Governor Haruhiko Kuroda said the Bank of Japan will not set a time limit for easing and will continue until it achieves sustainable inflation.
“It is not appropriate to say that the monetary easing will only last for two years,” Kuroda said in a speech in Tokyo today. “The bank will continue with monetary easing, aiming to achieve the price stability target of 2 percent, as long as it is necessary.”
The yen weakened to the lowest level since April 2009 yesterday after Kuroda said this week he had taken all necessary measures for now to achieve 2 percent inflation in two years. Goldman Sachs Group Inc. boosted its outlook on Japanese shares on the Bank of Japan’s “credible commitment” to beat deflation, with the Nikkei 225 Stock Average up almost 30 percent this year.
“This is war against the deflationary sentiment that’s become entrenched among people and corporations in Japan,” said Shogo Fujita, the chief Japanese bond strategist in Tokyo at Bank of America Corp. “This deflationary mind won’t change unless Kuroda shows a decisive stance that he will continue easing until there’s inflation.”
The bank may upgrade its inflation forecast for the 2014 fiscal year to 1.5 percent at its meeting on April 26, according to people familiar with the central bank’s discussions, who asked not to be identified because the talks were private.
“In our view, the latest decisions include all the necessary measures to achieve the 2 percent target” within two years, Kuroda said in his first speech since becoming governor last month. The bank “will not hesitate to make adjustments as appropriate.”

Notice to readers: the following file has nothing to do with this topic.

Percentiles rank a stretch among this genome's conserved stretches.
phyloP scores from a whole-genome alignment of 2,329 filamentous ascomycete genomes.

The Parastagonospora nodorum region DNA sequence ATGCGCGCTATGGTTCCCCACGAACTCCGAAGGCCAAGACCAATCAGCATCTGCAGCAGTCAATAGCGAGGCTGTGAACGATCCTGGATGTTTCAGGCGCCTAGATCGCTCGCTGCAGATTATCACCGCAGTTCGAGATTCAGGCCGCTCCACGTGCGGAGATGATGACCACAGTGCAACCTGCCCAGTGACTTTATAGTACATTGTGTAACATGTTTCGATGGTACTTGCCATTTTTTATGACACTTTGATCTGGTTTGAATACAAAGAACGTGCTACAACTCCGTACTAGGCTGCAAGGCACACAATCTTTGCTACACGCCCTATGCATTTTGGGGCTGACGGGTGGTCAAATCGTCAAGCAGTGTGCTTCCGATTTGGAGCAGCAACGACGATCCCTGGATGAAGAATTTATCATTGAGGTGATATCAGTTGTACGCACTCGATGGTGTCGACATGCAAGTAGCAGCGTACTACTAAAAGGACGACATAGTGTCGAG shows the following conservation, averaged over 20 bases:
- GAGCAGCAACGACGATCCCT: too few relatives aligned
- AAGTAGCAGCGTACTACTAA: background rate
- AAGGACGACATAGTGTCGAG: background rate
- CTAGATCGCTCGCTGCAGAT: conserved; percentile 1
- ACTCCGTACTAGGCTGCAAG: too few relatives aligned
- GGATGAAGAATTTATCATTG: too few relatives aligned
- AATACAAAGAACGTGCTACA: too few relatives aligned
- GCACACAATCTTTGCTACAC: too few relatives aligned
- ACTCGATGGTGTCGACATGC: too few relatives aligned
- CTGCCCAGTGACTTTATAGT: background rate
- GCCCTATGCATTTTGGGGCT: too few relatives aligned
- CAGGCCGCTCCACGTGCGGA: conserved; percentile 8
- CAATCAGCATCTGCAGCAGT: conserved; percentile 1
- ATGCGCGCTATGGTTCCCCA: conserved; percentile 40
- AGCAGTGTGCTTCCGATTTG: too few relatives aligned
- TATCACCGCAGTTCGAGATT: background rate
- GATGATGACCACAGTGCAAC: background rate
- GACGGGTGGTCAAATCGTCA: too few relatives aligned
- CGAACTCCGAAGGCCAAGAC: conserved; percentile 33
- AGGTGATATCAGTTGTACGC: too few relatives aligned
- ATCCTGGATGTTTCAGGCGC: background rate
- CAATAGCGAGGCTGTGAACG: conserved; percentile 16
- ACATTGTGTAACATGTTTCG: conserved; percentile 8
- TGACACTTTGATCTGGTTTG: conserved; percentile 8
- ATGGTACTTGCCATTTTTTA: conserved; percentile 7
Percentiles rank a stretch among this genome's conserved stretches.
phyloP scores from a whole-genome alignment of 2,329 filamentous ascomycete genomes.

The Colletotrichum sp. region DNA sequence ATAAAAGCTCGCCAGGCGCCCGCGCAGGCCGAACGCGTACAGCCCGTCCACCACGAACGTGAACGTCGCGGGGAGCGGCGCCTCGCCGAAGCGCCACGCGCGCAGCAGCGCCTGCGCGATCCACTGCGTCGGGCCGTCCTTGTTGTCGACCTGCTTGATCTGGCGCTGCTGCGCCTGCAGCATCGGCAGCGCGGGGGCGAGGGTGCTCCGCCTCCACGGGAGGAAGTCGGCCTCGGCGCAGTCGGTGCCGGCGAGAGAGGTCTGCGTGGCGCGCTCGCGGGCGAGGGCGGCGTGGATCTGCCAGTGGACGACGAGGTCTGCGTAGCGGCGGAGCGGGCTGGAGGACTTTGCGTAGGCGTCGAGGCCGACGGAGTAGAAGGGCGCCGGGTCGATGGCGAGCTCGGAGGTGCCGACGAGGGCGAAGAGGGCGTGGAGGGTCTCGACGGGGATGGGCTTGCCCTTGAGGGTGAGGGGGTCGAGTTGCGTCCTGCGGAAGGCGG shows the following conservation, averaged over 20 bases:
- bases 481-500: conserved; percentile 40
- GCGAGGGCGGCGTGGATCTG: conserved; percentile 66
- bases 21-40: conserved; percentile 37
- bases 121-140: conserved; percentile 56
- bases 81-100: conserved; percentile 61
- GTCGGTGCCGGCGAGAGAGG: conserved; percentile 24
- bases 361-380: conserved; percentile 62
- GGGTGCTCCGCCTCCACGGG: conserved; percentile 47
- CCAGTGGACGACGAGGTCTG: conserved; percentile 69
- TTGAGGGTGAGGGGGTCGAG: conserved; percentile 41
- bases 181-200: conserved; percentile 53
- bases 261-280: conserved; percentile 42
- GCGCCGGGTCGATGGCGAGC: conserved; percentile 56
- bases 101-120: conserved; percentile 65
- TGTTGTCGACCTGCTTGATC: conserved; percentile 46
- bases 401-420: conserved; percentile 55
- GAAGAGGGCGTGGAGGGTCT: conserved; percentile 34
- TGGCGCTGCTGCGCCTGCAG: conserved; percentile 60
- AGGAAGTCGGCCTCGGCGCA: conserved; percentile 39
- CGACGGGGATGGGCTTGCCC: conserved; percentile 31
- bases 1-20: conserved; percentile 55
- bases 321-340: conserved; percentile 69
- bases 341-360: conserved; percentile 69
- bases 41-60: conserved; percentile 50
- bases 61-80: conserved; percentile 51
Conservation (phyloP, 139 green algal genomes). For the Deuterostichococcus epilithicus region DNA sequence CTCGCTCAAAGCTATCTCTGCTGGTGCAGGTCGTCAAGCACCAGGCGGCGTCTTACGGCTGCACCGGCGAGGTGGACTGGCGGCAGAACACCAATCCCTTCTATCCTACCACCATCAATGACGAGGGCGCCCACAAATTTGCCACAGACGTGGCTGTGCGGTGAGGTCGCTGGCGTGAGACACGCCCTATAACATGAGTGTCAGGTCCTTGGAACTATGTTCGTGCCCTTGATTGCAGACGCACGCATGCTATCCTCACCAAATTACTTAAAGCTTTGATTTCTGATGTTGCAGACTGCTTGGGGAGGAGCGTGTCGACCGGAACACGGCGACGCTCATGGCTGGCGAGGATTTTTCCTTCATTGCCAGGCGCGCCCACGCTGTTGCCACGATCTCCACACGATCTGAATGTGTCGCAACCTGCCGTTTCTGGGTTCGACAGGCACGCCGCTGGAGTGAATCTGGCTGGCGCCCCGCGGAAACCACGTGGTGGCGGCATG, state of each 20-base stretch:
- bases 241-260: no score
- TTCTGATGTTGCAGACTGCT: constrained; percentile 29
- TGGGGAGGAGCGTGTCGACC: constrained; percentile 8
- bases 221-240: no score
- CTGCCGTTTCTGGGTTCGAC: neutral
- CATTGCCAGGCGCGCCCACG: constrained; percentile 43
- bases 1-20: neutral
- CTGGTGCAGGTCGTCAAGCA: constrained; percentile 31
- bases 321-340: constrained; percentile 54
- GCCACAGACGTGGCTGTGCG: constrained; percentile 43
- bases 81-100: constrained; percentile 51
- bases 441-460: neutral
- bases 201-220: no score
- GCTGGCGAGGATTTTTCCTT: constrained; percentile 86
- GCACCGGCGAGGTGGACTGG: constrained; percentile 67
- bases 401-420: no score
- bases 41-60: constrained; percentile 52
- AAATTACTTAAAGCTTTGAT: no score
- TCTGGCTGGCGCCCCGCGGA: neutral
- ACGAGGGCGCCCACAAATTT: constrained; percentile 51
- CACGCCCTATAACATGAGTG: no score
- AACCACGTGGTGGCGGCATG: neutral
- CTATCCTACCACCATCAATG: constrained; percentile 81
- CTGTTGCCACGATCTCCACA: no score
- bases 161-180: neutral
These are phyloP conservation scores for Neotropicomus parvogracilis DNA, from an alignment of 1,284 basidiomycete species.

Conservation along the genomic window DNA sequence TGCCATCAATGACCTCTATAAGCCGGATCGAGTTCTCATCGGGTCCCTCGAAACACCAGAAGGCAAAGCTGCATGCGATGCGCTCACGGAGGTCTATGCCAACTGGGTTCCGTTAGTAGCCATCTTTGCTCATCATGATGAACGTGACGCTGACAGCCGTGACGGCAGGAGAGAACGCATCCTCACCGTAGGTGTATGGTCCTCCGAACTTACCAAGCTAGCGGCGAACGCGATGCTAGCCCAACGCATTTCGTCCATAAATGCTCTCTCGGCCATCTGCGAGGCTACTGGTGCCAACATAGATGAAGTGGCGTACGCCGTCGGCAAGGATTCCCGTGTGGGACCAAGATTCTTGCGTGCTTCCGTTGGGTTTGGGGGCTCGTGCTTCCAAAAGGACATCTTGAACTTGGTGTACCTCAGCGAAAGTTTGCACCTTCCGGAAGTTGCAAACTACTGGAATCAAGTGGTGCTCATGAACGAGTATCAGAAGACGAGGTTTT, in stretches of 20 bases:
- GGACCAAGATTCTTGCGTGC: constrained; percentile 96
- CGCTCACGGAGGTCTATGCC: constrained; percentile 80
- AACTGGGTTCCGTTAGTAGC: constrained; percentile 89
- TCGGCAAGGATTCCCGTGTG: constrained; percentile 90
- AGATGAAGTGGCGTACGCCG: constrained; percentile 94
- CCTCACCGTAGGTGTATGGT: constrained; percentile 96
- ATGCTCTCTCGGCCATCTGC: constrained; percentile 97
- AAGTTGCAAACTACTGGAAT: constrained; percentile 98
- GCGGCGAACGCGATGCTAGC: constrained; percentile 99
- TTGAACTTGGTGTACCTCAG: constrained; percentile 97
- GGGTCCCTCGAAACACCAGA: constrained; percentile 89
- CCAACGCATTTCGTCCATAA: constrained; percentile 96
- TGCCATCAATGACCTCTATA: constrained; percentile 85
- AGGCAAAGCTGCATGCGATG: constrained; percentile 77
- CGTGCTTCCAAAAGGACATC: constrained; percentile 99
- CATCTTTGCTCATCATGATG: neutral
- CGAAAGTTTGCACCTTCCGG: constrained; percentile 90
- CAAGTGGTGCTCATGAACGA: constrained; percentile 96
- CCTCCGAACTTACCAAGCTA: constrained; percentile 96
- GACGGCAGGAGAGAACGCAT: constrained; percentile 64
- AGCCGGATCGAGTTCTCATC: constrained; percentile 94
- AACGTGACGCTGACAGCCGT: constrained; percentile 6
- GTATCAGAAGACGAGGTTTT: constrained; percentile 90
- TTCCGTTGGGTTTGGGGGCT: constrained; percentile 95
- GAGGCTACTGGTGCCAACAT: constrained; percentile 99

At his first policy meeting, Kuroda pledged last week to double the monetary base in two years by buying about 7.5 trillion yen of bonds a month, equivalent to about 70 percent of new government bond issuances. Such unprecedented asset purchases have increased volatility in the market.
The yield on the 10-year bond touched a record low of 0.315 percent on April 5, the day after the BOJ’s policy announcement, and then surged to almost double that level in the same session. Also that day, shifts in bond futures triggered circuit breakers on the Tokyo Stock Exchange.
Benchmark 10-year bond yields were 0.620 percent at 3:23 p.m. in Tokyo. The yen was at 99.43 per dollar, down about 13 percent for the year.
The bank’s purchases of bonds might not be processed smoothly, as they go beyond the market’s convention, Kuroda said, and called for the cooperation of market participants.
In an effort to explain the new policy, the BOJ held a meeting with representatives of financial institutions yesterday and separately announced schedules of bond auctions.